by Maja Kuzmanovic

When engaging with Art, AI and Everything Else, start from not knowing, start from where you are. A suggestion, a talk, and a series of questions for the 20th anniversary of the Art Center Nabi.

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Start from not knowing

All I know, is that I know nothing — Socrates (as quoted or paraphrased by Plato)

Starting from not knowing is one of the cornerstones of the creative process, in the arts, science and technology. Creativity emerges from not knowing where you’ll end up, or how to get from here to there. AI, and the computational processes associated with it, also start their existence not knowing. Understanding of the world gradually builds, based on programmers’ decisions, and the programme’s interactions with its environment. And as for “everything else”? …


By Maja Kuzmanovic

In the proliferation of graphs and curves (exponential, flattening or otherwise) in recent months, finding meaning isn’t always easy. Watching the curve of Covid-19 infection rates creep up and down (and up and down and up again) has become a popular pastime for many of us. Deaths are abstracted and economic indicators take on sinister forms. And yet, calculation methods and subjective interpretations can hide a forest in the trees. Never has the phrase “Lies, damned lies, and statistics” been so present. …


By Maja Kuzmanovic and Nik Gaffney

‘Stay home’, ‘Shelter in place’, ‘Self-isolate’. Such instructions can only make sense with an appropriate place to stay. So, what would constitute a good shelter during a pandemic? A shelter that could become a home? Alongside the usual practicalities of location, cost or available services, what are some of the less tangible aspects to pay attention to?

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Due to a series of legal and logistical conundrums, we were required to move several times during the initial Covid-19 pandemic. …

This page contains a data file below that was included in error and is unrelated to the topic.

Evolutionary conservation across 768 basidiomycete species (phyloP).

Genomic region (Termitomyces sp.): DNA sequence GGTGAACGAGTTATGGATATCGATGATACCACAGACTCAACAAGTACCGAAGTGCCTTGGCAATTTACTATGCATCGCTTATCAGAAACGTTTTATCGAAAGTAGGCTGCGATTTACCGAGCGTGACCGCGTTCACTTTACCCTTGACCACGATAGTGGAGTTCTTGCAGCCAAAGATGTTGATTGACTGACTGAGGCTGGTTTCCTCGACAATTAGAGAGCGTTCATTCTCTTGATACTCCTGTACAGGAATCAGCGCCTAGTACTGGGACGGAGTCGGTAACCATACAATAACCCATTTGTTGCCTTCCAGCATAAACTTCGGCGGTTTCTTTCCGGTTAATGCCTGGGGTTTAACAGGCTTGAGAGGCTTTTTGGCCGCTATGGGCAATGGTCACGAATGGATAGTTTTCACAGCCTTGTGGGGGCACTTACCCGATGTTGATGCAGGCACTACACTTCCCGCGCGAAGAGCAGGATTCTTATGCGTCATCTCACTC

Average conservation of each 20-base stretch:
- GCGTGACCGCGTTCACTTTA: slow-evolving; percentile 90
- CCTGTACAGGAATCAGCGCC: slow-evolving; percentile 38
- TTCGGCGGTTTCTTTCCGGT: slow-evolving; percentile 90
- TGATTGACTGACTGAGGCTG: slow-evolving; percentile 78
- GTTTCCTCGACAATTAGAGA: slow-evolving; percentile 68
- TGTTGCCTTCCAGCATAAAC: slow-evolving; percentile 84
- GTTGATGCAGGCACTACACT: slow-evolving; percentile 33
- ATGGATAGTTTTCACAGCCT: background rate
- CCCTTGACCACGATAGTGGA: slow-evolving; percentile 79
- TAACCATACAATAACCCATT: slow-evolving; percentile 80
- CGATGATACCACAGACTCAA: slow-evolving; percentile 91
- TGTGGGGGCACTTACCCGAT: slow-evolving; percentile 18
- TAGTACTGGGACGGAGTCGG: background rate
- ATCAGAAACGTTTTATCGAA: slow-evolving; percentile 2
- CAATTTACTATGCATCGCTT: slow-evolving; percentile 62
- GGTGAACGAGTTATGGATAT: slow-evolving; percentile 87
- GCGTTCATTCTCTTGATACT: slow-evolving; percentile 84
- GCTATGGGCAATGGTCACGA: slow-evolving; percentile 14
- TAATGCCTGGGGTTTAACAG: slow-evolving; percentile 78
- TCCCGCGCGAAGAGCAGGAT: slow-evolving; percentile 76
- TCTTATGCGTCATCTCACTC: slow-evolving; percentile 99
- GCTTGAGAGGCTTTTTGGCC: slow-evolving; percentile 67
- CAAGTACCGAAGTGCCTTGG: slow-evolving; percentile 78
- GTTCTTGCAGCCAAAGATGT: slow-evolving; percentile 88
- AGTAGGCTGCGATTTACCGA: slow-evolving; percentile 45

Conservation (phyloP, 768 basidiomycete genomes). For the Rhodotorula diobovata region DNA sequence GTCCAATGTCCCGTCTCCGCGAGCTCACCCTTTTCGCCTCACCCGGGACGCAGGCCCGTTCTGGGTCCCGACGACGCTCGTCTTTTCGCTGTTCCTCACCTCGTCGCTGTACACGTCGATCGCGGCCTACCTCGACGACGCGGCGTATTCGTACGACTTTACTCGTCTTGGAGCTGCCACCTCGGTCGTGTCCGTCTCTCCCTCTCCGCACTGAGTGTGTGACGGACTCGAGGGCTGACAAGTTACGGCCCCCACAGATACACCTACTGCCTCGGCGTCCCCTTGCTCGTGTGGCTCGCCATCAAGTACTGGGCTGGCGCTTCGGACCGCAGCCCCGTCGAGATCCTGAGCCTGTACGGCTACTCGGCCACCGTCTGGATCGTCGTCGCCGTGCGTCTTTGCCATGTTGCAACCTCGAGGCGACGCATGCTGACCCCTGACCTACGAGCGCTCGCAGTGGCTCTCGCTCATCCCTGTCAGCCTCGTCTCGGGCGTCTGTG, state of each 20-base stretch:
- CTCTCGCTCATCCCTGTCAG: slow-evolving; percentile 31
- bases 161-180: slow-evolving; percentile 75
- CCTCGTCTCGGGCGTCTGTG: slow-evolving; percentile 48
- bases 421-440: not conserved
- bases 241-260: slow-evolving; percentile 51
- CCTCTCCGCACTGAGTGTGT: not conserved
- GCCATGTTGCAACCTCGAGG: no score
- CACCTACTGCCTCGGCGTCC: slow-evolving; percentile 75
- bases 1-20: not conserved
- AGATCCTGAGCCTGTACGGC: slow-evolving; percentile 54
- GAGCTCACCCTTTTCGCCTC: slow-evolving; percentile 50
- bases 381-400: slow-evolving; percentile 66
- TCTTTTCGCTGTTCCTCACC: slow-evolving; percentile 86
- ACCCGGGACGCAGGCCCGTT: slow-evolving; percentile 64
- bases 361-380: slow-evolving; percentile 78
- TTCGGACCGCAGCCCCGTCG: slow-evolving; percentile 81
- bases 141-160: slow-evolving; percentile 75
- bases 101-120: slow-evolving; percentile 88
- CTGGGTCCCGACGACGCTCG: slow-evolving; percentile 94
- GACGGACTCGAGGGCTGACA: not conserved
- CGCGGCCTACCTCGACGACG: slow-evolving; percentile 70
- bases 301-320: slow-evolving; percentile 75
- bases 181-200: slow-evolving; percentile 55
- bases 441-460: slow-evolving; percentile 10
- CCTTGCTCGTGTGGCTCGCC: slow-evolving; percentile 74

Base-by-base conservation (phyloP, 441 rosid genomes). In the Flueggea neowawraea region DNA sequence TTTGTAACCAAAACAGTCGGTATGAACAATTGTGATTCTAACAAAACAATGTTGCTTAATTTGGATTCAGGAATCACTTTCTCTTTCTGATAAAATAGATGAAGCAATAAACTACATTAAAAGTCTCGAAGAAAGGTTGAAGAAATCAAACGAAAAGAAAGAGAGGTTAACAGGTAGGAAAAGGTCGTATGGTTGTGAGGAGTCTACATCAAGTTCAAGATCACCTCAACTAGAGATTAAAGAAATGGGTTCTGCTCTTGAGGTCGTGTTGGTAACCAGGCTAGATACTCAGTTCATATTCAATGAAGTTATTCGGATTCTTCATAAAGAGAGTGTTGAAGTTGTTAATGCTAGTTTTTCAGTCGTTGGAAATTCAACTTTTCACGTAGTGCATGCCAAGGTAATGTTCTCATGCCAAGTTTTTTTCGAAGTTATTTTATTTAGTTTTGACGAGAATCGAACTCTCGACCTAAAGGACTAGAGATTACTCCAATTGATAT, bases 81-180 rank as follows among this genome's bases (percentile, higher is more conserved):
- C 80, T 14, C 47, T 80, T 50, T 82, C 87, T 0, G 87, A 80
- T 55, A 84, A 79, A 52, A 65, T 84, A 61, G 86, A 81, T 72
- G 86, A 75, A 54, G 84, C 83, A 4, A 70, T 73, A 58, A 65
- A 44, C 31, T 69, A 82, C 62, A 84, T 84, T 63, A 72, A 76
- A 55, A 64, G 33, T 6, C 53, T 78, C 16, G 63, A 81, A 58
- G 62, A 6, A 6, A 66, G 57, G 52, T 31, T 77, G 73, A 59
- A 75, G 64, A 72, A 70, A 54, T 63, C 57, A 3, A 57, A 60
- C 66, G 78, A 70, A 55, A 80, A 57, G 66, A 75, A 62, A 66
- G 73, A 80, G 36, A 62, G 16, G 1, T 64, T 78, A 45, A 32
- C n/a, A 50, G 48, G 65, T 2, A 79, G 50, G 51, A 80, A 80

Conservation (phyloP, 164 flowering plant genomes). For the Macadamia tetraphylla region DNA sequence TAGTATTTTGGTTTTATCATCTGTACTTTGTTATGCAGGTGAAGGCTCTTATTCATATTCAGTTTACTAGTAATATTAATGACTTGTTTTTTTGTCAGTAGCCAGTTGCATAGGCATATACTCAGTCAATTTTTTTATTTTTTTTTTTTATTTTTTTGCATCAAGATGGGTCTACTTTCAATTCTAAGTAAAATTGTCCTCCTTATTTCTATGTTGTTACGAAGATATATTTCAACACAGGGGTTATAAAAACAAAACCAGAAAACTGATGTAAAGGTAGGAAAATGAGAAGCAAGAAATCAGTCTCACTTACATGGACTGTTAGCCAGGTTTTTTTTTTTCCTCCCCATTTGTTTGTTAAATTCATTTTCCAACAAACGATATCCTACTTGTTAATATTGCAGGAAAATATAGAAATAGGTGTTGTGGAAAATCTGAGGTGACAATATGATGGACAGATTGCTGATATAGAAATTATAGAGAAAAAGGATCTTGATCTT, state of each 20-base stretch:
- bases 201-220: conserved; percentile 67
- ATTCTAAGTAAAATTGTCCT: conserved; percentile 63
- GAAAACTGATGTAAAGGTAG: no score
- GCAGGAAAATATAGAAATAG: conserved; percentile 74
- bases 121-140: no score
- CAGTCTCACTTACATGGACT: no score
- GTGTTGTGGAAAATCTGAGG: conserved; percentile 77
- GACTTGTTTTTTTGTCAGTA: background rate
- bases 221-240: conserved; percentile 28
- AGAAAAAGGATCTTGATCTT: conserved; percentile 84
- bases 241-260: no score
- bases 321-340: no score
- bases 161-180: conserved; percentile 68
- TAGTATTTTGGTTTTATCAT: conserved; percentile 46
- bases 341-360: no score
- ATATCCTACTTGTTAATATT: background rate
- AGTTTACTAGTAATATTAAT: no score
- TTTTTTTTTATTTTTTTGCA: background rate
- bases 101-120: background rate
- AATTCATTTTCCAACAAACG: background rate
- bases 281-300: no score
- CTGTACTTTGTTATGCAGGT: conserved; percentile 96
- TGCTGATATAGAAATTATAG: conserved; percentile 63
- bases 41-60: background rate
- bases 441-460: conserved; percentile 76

By Maja Kuzmanovic

Ever since the Yugoslav war in the 1990s, I’ve got border issues. Especially borders that are closed or closing.

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When the borders began closing in response to the Covid-19 pandemic I had a strong sense of déjà vu. A familiar grief, an existential sense of loss. In June 1991 my childhood homeland was breaking apart. In March 2020, the world was shutting down. The rhetoric used to turn away those who “don’t belong” was the same. Go home. No entry. You will be turned away. Citizens Only. We must protect ourselves. Understandably justified to curb the spread of a virus. …


By Maja Kuzmanovic and Kate Rich

Tracing our paths in the early days of the Covid-19 pandemic led us to challenge what or where is considered ‘home’, and what our homes could become.

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Home can be everywhere and nowhere. What the dash for cover and the often jarring moments of transit brought home to us is that home is as much a mode as a place. It’s grounding, elemental, a real, practiced state of being. It might be vested in relationships of hospitality, the spirit and practice of reciprocity between host and guest, or generated through the routines and rituals of a temporary habitat. Home might be makeshift or transitory but always provides a refuge, able to accommodate both solitude and conviviality. It’s built through co-occupation, its existence anchored and celebrated through the acts of homing amongst the entities involved — humans, plants, construction materials, sunlight, wireless internet. While temporary and sometimes fleeting, such relationships can be more foundational than any residence contract. …


By Maja Kuzmanovic and Nik Gaffney

A condensed remix of some our thinking around care and uncertainty. Dedicated to all the carers near and far. In hospitals and quarantine, on delivery trucks and behind the grid, on the emptying streets and inside their homes…

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To all those providing essential services and all those in isolation or lockdown. To all who care. To all…